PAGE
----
This bundle is similar to the last one with only 1 ten foot XLR cable. But you’re also getting a nicer case and better mount designed to work better with the mic along with an extended warranty.
Audio-Technica AT4040 Bundle #3
No products found.
This bundle swaps out the extended warranty and cable for a set of quality headphones and nice cleaning kit. The 5-year manufacturer’s warranty still applies.
Audio-Technica AT4040 Bundle #4
This is probably the best of the bundles depending on what you need. While it strips out some of the extras from the others like cleaning kits, headphones, and cases, it adds a very important item you need to get the most out of the mic.
With mics using the XLR output, you’re going to want a soundboard to control the sound and then put into a computer or whatever you’re using. With this bundle, you get an XLR cable and the easy-to-use Zoom UAC-2 Audio Converter.
This bundle will basically instantly set you up for instant studio recordings.
Who’s This Mic For?
This microphone is for anyone who wants professional-level studio recordings. The price may scare off those looking for more of a hobby, but the sound quality can’t be beaten.
Here are some people who may enjoy the AT4040:
- Studio musicians
- Recording artists
- Professional podcasters or speakers
- YouTube content creators
Audio Technica AT2035 Review
Audio-Technica’s strong reputation has been built on its quality audio products from the top-of-the-line through its budget options. While the AT2035 isn’t a budget item, it’s professional-level sound at a medium price point may be just what you want.
With all-metal construction, you can expect the microphone to have great sound quality. While not as nice as a brass baffle like the 4040, the design records sound in a pure way.
This same construction makes the 2035 durable, but AT still provides a case and shock mount for extra protection. This same mount also helps you use the microphone to its full potential.
The shape and design of the 2035 are similar to 4040, but the 2035 is slightly smaller which makes it the slightest bit easier to transport.
As with all AT mics, the style is sleek and modern with the AT logo stamped tastefully on the front of the mic.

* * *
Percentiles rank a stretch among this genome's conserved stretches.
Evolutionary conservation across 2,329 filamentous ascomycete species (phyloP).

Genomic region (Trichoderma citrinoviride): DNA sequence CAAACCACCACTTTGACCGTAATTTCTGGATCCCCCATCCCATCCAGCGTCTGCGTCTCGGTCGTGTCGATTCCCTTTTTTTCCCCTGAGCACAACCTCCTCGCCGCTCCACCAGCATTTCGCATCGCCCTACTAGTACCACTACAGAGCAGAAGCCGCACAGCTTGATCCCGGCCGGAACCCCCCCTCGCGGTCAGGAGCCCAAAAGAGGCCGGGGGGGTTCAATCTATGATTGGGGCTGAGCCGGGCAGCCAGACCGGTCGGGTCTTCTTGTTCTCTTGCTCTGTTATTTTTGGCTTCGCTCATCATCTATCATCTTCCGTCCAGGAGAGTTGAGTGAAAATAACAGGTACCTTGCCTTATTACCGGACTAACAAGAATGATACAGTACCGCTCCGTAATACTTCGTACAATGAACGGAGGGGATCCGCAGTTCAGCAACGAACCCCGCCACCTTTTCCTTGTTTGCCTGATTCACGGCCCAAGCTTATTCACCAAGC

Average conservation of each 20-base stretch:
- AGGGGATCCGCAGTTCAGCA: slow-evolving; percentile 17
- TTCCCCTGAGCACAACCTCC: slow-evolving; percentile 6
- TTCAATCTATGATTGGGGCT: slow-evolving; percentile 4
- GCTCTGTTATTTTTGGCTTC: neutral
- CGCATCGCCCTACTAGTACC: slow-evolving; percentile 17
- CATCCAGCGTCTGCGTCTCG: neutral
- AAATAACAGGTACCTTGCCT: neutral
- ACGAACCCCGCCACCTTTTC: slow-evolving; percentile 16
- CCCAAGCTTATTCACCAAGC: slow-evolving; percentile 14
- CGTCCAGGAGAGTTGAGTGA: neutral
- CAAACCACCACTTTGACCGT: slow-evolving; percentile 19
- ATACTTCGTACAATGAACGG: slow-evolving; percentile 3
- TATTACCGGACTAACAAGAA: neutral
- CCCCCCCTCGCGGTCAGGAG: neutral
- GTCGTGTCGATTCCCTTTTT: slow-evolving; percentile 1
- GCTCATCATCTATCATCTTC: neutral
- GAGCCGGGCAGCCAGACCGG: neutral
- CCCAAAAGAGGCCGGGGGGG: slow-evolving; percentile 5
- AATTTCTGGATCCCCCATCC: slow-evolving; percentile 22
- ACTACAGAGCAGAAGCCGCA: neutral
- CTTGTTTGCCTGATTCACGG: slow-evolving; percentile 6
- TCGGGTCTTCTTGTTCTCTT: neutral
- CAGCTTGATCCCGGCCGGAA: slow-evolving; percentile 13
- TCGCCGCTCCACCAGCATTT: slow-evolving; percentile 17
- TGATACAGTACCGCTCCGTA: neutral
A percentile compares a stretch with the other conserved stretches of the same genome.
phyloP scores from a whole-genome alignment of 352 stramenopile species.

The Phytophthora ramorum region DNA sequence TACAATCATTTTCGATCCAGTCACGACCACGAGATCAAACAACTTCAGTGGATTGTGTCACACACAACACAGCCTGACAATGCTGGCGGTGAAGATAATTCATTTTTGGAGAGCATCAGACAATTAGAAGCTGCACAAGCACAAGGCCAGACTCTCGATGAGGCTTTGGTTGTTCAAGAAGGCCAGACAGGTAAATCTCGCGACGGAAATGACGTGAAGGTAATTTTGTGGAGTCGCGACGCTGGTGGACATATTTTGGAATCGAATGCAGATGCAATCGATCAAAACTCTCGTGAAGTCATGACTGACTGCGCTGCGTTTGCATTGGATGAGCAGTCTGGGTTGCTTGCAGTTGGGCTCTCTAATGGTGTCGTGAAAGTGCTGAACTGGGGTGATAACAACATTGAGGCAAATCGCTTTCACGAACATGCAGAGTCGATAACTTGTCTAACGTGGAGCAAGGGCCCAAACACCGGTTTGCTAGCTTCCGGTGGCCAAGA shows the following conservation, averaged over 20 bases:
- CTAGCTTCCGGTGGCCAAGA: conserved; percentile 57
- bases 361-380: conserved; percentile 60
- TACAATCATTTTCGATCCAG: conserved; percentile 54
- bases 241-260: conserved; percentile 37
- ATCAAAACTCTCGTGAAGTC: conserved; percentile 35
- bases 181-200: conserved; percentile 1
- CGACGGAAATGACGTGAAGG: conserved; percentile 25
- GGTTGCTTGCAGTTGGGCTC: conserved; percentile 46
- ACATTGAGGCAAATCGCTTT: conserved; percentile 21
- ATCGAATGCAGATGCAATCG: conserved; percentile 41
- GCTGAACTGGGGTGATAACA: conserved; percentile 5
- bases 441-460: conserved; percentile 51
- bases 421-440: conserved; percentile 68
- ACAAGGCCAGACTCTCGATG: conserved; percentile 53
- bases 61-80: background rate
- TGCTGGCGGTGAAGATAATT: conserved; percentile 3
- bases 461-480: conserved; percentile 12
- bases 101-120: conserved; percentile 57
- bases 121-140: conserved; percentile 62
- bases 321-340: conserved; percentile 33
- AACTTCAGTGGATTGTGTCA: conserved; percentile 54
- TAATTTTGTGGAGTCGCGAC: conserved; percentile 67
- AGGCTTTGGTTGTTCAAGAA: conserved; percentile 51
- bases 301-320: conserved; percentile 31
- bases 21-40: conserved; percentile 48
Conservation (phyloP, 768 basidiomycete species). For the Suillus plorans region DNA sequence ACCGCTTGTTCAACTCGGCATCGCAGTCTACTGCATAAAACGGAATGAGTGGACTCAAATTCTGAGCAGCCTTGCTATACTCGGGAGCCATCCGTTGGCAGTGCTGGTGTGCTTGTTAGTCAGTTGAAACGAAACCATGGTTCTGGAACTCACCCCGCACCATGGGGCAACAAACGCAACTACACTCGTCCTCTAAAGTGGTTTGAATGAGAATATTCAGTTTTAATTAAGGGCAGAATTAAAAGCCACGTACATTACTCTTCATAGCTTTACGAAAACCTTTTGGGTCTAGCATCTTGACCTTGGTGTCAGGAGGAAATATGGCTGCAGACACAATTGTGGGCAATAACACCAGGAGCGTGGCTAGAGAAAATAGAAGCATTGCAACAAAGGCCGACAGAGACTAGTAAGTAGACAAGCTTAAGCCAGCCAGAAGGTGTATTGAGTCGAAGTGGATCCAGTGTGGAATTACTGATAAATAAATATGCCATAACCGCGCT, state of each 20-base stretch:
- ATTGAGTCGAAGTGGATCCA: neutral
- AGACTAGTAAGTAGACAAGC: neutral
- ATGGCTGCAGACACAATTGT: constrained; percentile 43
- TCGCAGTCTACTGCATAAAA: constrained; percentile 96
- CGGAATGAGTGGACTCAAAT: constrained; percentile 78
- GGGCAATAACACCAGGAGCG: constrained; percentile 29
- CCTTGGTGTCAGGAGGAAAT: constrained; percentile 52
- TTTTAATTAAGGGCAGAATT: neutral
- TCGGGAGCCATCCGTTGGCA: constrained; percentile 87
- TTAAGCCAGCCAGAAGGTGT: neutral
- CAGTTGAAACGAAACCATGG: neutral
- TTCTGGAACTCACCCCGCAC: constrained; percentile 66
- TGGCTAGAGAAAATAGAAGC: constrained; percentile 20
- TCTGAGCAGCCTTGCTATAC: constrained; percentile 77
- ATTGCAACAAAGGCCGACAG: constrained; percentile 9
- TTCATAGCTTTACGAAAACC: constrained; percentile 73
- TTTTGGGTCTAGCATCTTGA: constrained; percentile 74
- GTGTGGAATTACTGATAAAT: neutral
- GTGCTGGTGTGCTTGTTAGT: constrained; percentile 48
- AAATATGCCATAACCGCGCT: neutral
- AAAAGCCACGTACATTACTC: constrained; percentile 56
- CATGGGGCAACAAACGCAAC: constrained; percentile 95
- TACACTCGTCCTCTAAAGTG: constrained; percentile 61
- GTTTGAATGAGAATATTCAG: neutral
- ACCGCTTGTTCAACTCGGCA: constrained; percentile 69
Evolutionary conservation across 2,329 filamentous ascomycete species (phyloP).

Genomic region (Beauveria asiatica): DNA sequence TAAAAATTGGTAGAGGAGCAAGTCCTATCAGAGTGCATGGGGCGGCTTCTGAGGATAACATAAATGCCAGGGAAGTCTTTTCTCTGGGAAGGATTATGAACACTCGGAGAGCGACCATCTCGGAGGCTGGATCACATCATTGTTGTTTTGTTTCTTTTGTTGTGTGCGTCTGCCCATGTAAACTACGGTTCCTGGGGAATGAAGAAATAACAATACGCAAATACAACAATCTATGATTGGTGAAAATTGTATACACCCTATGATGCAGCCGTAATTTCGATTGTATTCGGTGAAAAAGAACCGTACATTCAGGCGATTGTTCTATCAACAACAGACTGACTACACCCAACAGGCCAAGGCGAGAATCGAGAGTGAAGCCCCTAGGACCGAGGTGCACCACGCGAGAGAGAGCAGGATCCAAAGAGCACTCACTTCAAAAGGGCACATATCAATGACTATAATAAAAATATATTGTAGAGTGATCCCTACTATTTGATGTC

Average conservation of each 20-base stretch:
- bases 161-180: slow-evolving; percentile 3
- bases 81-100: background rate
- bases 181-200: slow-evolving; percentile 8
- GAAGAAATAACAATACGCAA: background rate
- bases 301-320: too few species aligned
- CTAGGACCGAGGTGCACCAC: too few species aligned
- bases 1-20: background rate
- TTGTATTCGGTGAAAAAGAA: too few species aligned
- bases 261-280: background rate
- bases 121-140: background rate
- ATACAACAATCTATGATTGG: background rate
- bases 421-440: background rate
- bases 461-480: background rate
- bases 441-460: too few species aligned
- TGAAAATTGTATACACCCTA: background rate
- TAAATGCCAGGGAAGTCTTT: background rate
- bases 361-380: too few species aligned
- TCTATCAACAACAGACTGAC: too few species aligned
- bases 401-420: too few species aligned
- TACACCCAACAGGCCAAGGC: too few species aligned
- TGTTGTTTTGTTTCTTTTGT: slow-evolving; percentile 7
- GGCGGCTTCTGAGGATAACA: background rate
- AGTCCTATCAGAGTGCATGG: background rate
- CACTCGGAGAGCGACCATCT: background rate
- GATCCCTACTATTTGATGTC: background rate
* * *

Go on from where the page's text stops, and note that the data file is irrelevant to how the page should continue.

The AT2035 uses the cardioid polar pattern which is standard for all microphones in today’s age. This pattern’s ability to pick up sounds isolated from the front only is ideal for studio and live performances.
Compared to most other microphones at a medium-price range, the AT2035 is going to be considerably higher due to its metal construction, XLRM output, wide dynamic range, impedance, and frequency response.
In fact, with a large Max SPL and an additional 10 dB pad, the AT2035 slightly beats the 4040 with loud sounds.
In a head-to-head in 99% of scenarios, however, the 4040 will win. But for those using a lot of the loudest sounds, you may actually prefer this one.
Although the difference in dynamics is very small between the two.
As with the AT4040, the AT2035 can be bought in bundles with other audio products. The benefit of these bundles are getting more products at a lower than normal price.
All bundles come with AT2035 microphone on top of the other items.
Audio-Technica AT2035 Bundle #1
On top of the normal case and mount, this bundle includes some useful but not game-changing items. However, if you don’t have these, this is a great buy.
The addition of the XLR cable, pop filter for reducing white noise, and polishing cloth are nice. But the boom stand can make your recording experience much nicer.
Audio-Technica AT2035 Bundle #2
This bundle is a big chunk of a streamer’s dream. With the normal case and shock mount, you’re also getting a very nice pop filter and standard XLR cable.
But the attachable boom arm is what makes this bundle. It attaches your microphone easily and securely to basically anything, but streamers and podcasters will love how you can connect it to your desk or work area.
Who’s This Mic For?
Professionals will love the AT2035, and amateurs will love the professional sound quality at a more affordable price. Only those looking for the absolute best in-studio recording may be disappointed.
Here are some people who may enjoy the AT2035:
- Amateur or emerging studio musicians
- Recording musicians
- YouTube creators
I hope you enjoyed this AT4040 vs. AT2035 in-depth comparison. The two microphones seem like they’re very similar, but there’s actually a decent difference in their sound quality.
The AT4040 costs more, but the “truth” of the sound is clearly better. When you record using this mic it sounds just about as close to live as you can get.
However, the price jump is considerable and in most cases, the difference in sound quality won’t be a problem, even for professionals. So, unless you want the absolute best sound, the AT2035 is going to work more than well.
Enjoy your purchase and remember, you cannot go too wrong with either of these.